Use this URL to cite or link to this record in EThOS: https://ethos.bl.uk/OrderDetails.do?uin=uk.bl.ethos.770693
Title: Cardiac-sympathetic dysfunction in hypertension
Author: Bardsley, Emma Nicole
ISNI:       0000 0004 7653 9037
Awarding Body: University of Oxford
Current Institution: University of Oxford
Date of Award: 2018
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Abstract:
The work presented in this thesis examined the cellular and molecular phenotypes associated with sympathetic over-activity in the initiation and progression of hypertension in the prehypertensive spontaneously hypertensive rat (preSHR) and spontaneously hypertensive rat (SHR), with validation of key molecular pathways in human stellate ganglia. Chapter One provided an overview of the short and long-term regulation of arterial blood pressure. This chapter focussed specifically on the role of the sympathetic nervous system as a primary causative factor in the aetiology of hypertension, and presented evidence highlighting a critical role for impaired cyclic nucleotide signalling in sympathetic over-activity. Chapter Two detailed the methodology utilised in each chapter of this thesis. Specifically, sympathetic neuronal culturing and Förster Resonance Energy Transfer (FRET) were used to measure intracellular cyclic nucleotide generation and protein kinase activity. This chapter also included a comprehensive description of an RNA sequencing analysis pipeline, intracellular Ca2+ imaging, immunofluorescence, protein assays, enzyme activity assays, electrical field stimulation and high-pressure liquid chromatography with electrochemical detection. Chapter Three examined the transcriptome of the stellate ganglia from the SHR compared to its normotensive Wistar counterpart. Differentially expressed genes were reported and individual genes were grouped into gene families and enriched pathways to provide functional relevance. The over-represented molecular function gene ontology families included ligand-gated ion channels and regulation of phosphodiesterase signalling. The expression of key genes was confirmed in human stellate ganglia for physiological context. Chapter Four investigated the role of presynaptic beta-adrenergic signalling as a mediator of elevated neurotransmission in the preSHR stellate ganglia. Neuronal cAMP-PKA-Ca2+ signalling pathways coupled to beta-adrenergic receptors were measured and found to be elevated in prehypertension. The beta-2-adrenoceptor was shown to play a dominant role. The expression of presynaptic beta adrenoceptors was also observed in human stellate ganglia. Chapter Five examined the profile of catecholamines synthesised in the cardiac-sympathetic stellate ganglia of preSHR and their healthy counterparts. Noradrenaline released from the preSHR ganglia was elevated compared to Wistar. Moreover, the synthesis of adrenaline was observed, where the concentration of adrenaline released from the preSHR ganglia was also elevated. The enzyme involved in adrenaline synthesis was observed in human stellate ganglia. Chapter Six highlighted a role for intracrine angiotensin synthesis in the cardiac-sympathetic stellate ganglia of preSHR and SHR alongside their healthy counterparts. The receptors for AngII and Ang1-7 were identified on rat and human stellate ganglia. In preSHR stellate ganglia, the synthesis of AngII and Ang1-7 were elevated, whereas in young preSHR stellates, electrically-evoked concentrations of AngII were not elevated compared to Wistar. In adult SHR stellate ganglia, the synthesis of AngII was elevated, however, the synthesis of the Ang1-7 peptide was no longer increased. This occurred alongside a concomitant elevation in electrically-evoked AngII from adult SHR stellate ganglia. Chapter Seven provided a concluding discussion and summarised the main observations in this thesis with a focus on wider physiological context. Chapter seven also discussed the implications of the findings described, with an emphasis on the potential future avenues of research within the field of neurogenic hypertension.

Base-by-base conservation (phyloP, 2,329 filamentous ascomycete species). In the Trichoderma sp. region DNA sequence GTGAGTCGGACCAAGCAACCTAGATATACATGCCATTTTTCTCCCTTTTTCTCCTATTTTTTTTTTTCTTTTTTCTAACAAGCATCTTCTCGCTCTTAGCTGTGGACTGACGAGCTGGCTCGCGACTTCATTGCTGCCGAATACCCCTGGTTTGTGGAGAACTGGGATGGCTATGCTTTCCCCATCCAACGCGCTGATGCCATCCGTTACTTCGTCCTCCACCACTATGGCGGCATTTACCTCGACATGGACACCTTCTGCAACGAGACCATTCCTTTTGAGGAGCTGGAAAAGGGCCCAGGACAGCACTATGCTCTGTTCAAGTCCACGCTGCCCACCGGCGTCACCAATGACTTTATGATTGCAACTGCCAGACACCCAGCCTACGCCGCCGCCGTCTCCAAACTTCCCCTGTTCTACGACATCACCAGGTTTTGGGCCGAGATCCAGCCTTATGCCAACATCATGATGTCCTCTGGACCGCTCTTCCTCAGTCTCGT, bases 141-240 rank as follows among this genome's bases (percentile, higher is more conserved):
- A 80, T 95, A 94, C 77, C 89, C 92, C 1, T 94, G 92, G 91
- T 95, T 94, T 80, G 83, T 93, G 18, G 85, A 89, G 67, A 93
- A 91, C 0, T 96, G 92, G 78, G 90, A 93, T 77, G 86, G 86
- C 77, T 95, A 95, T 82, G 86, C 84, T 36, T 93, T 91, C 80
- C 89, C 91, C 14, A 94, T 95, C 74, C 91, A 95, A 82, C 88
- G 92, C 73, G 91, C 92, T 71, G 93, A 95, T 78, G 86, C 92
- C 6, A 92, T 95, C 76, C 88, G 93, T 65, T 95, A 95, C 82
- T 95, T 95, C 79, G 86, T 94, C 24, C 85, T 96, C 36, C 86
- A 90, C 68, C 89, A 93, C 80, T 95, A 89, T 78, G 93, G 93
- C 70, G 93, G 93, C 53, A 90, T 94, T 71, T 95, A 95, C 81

Supervisor: Paterson, David James Sponsor: Wellcome Trust
Qualification Name: Thesis (Ph.D.) Qualification Level: Doctoral
EThOS ID: uk.bl.ethos.770693  DOI: Not available
Keywords: Cardiovascular disease ; Sympathetic nervous system ; Hypertension ; Physiology ; Stellate ganglia
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